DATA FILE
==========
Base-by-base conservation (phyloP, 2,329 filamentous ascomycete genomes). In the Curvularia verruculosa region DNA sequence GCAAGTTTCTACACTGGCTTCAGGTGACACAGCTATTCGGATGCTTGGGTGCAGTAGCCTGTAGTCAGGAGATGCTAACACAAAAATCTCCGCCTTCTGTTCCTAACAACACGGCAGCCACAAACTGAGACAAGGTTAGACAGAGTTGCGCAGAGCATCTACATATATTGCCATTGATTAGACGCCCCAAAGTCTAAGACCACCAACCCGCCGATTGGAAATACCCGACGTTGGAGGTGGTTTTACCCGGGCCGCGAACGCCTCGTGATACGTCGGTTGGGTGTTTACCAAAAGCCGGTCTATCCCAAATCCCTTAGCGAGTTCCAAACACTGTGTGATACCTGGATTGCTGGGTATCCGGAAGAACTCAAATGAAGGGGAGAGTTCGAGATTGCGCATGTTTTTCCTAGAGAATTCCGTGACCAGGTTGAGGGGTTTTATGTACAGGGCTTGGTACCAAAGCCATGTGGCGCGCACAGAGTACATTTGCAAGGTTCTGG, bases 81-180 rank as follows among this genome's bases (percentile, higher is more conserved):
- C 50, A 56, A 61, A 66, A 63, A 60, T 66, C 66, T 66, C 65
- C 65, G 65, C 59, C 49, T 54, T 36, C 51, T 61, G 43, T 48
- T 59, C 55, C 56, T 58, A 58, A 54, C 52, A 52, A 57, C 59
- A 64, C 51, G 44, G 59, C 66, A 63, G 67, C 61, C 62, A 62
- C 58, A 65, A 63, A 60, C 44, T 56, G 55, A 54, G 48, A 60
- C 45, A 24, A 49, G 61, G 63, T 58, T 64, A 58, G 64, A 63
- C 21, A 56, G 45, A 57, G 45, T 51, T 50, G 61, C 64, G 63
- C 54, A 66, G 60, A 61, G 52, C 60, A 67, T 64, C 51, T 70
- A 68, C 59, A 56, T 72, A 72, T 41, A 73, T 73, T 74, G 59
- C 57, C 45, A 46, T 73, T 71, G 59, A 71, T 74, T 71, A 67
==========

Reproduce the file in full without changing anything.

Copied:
Base-by-base conservation (phyloP, 2,329 filamentous ascomycete genomes). In the Curvularia verruculosa region DNA sequence GCAAGTTTCTACACTGGCTTCAGGTGACACAGCTATTCGGATGCTTGGGTGCAGTAGCCTGTAGTCAGGAGATGCTAACACAAAAATCTCCGCCTTCTGTTCCTAACAACACGGCAGCCACAAACTGAGACAAGGTTAGACAGAGTTGCGCAGAGCATCTACATATATTGCCATTGATTAGACGCCCCAAAGTCTAAGACCACCAACCCGCCGATTGGAAATACCCGACGTTGGAGGTGGTTTTACCCGGGCCGCGAACGCCTCGTGATACGTCGGTTGGGTGTTTACCAAAAGCCGGTCTATCCCAAATCCCTTAGCGAGTTCCAAACACTGTGTGATACCTGGATTGCTGGGTATCCGGAAGAACTCAAATGAAGGGGAGAGTTCGAGATTGCGCATGTTTTTCCTAGAGAATTCCGTGACCAGGTTGAGGGGTTTTATGTACAGGGCTTGGTACCAAAGCCATGTGGCGCGCACAGAGTACATTTGCAAGGTTCTGG, bases 81-180 rank as follows among this genome's bases (percentile, higher is more conserved):
- C 50, A 56, A 61, A 66, A 63, A 60, T 66, C 66, T 66, C 65
- C 65, G 65, C 59, C 49, T 54, T 36, C 51, T 61, G 43, T 48
- T 59, C 55, C 56, T 58, A 58, A 54, C 52, A 52, A 57, C 59
- A 64, C 51, G 44, G 59, C 66, A 63, G 67, C 61, C 62, A 62
- C 58, A 65, A 63, A 60, C 44, T 56, G 55, A 54, G 48, A 60
- C 45, A 24, A 49, G 61, G 63, T 58, T 64, A 58, G 64, A 63
- C 21, A 56, G 45, A 57, G 45, T 51, T 50, G 61, C 64, G 63
- C 54, A 66, G 60, A 61, G 52, C 60, A 67, T 64, C 51, T 70
- A 68, C 59, A 56, T 72, A 72, T 41, A 73, T 73, T 74, G 59
- C 57, C 45, A 46, T 73, T 71, G 59, A 71, T 74, T 71, A 67